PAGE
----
Cockroaches are unfortunately a common part of living in an apartment, as they spread easily in the cramped living conditions, and it only takes one neighbor to end up with them for the whole block to start having problems.
Small roaches are particularly common and difficult to deal with, but do not fear!
In this article we’ll look at:
- What the small roach probably is
- The problems it may cause
- Who to tell about the issue
- How to defend your apartment
What Kind Of Cockroach Am I Dealing With?
The chances are that if you’ve got tiny cockroaches in your apartment, they are German cockroaches.
These insects have evolved to live inside our homes, away from the cold and their natural predators, and they love apartment blocks.
German cockroaches are under one inch long, with light brown bodies.
They have two darker stripes that run lengthwise on their heads, and they are non-flying cockroaches, but they can climb extremely well.
They have sticky feet, allowing them to scale sheer vertical surfaces without any issue.
These cockroaches like a lot of humidity and warmth, so apartment blocks are ideal spaces for them.
Once they are in, they will breed extremely quickly, because they reach adulthood much quicker than many other cockroaches, and can therefore multiply far faster than most species you might encounter.
You might be wondering how on Earth small cockroaches make their way into apartment blocks, given that they can’t fly.
Even with sticky feet, this might seem quite amazing. The answer is that they are usually carried inside on other items.
If a neighbor has recently fetched boxes from their garage or you’ve brought something back from a store, it’s quite likely to have a little hitchhiker on board.
It might seem like your home is secure enough that they should only become your problem if you bring them in, but if you live in an apartment, that isn’t the case.
Why Are Apartments So Vulnerable To Small Cockroaches?
Unfortunately, apartments are very easy for cockroaches to spread through.
What might seem like sealed, self-contained units to people are very easy to travel between for cockroaches, especially small ones.
A roach will have no problem making its way from your neighbor’s home into yours.
They can climb between walls, under floors, and even along pipework, and they will spread very quickly in the warm conditions.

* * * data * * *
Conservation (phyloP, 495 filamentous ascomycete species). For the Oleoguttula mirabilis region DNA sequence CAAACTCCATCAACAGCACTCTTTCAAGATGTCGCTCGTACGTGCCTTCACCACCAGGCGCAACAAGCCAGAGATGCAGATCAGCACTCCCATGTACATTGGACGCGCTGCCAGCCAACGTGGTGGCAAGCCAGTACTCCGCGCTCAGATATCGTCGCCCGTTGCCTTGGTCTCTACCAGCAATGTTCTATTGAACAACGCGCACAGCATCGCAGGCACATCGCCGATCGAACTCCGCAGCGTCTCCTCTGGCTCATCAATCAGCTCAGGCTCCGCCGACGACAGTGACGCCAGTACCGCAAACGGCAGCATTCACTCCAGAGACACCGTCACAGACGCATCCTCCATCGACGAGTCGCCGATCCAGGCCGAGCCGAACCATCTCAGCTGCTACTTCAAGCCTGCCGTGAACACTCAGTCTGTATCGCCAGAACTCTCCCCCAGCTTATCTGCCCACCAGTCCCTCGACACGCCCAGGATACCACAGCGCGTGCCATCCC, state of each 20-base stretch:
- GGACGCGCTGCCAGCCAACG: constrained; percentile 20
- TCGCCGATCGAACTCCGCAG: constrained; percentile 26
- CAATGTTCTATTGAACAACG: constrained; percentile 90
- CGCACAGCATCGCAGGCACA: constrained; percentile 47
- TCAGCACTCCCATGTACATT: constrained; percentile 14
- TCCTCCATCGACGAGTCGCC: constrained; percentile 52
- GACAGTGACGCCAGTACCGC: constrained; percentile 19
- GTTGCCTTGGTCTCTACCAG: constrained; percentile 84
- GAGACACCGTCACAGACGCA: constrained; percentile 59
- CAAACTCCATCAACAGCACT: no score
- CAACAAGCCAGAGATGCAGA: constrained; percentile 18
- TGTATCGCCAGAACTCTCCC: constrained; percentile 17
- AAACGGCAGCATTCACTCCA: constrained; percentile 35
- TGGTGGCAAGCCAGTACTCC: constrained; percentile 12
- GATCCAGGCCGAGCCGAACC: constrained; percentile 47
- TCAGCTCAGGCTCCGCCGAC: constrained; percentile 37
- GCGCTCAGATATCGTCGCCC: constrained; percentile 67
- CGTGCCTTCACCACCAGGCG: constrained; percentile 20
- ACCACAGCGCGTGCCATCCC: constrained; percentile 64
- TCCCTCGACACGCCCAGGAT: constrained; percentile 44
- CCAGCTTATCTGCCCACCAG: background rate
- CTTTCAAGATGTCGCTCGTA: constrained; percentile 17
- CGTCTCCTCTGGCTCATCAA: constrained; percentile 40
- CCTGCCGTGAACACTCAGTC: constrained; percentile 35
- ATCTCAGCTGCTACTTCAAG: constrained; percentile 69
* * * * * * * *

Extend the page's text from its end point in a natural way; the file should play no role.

It may take quite some time for them to be detected, and with so many people living in such a small space, the risk of somebody accidentally introducing them is high.
You may be thinking that as long as you keep your apartment clean and tidy, you will have no issue with cockroaches, but unfortunately that is not strictly true.
While being clean does make your home less attractive to cockroaches, it does not stop them from moving in and getting established – it just decreases the chances.
It also doesn’t take much for another nearby apartment to be accidentally supporting them, possibly without even realizing it.
You do not have to be slovenly to drop enough for cockroaches, as they are not fussy eaters, and will go for almost any food they can find, even if it doesn’t seem edible to us.
Unfortunately, therefore, apartments often suffer from German cockroach infestations, and that’s not a nice thing to hear if you live in one!
Does It Matter?
Although most people find cockroaches thoroughly creepy and shudder at the thought of cohabiting with them, you might be wondering whether it really matters that much.
As long as you’re not seeing them or hearing them, is there a big problem if the odd cockroach lives in the walls?
Unfortunately, yes, there is. Cockroaches of all sizes spread diseases, and small cockroaches are no exception to that rule.
Indeed, German cockroaches may cause an even bigger problem; as non-fliers, they have to walk everywhere, and so their feet touch even more germs and bacteria than other cockroach feet.
They then transfer this to your surfaces, and given that cockroaches tend to live in the damp parts of apartments – around pipework, near toilets – you really don’t want them trekking these kinds of germs into your kitchen and onto your food.
Your own toilet is bad enough, but somebody else’s toilet is far worse.
The speed with which German cockroaches reproduce is also a major issue, and if you see even one, you need to take action fast.
Cockroaches are hard to spot, so if you’re seeing one, there’s a good chance the infestation is already serious.
It might be localized in another apartment, but it needs addressing as soon as possible.
It is also worth remembering that some people are allergic to cockroaches (Me included!), so even if this does not apply to you, an infestation needs dealing with for the sake of others in your apartment block.
So, what should you do if you find German cockroaches, or for that matter any other kind of roach, in your apartment or in the common spaces of an apartment block?
They like dark areas, so stairwells and elevators are often popular with them.
Check out are article on how to make home made cockroach traps using peanut butter:
Step One: Notify The Management
Cockroaches are a big problem, and the first step you need to take is notifying the relevant authority about what you have seen.
If you can include a picture of the cockroach, this may be useful to them.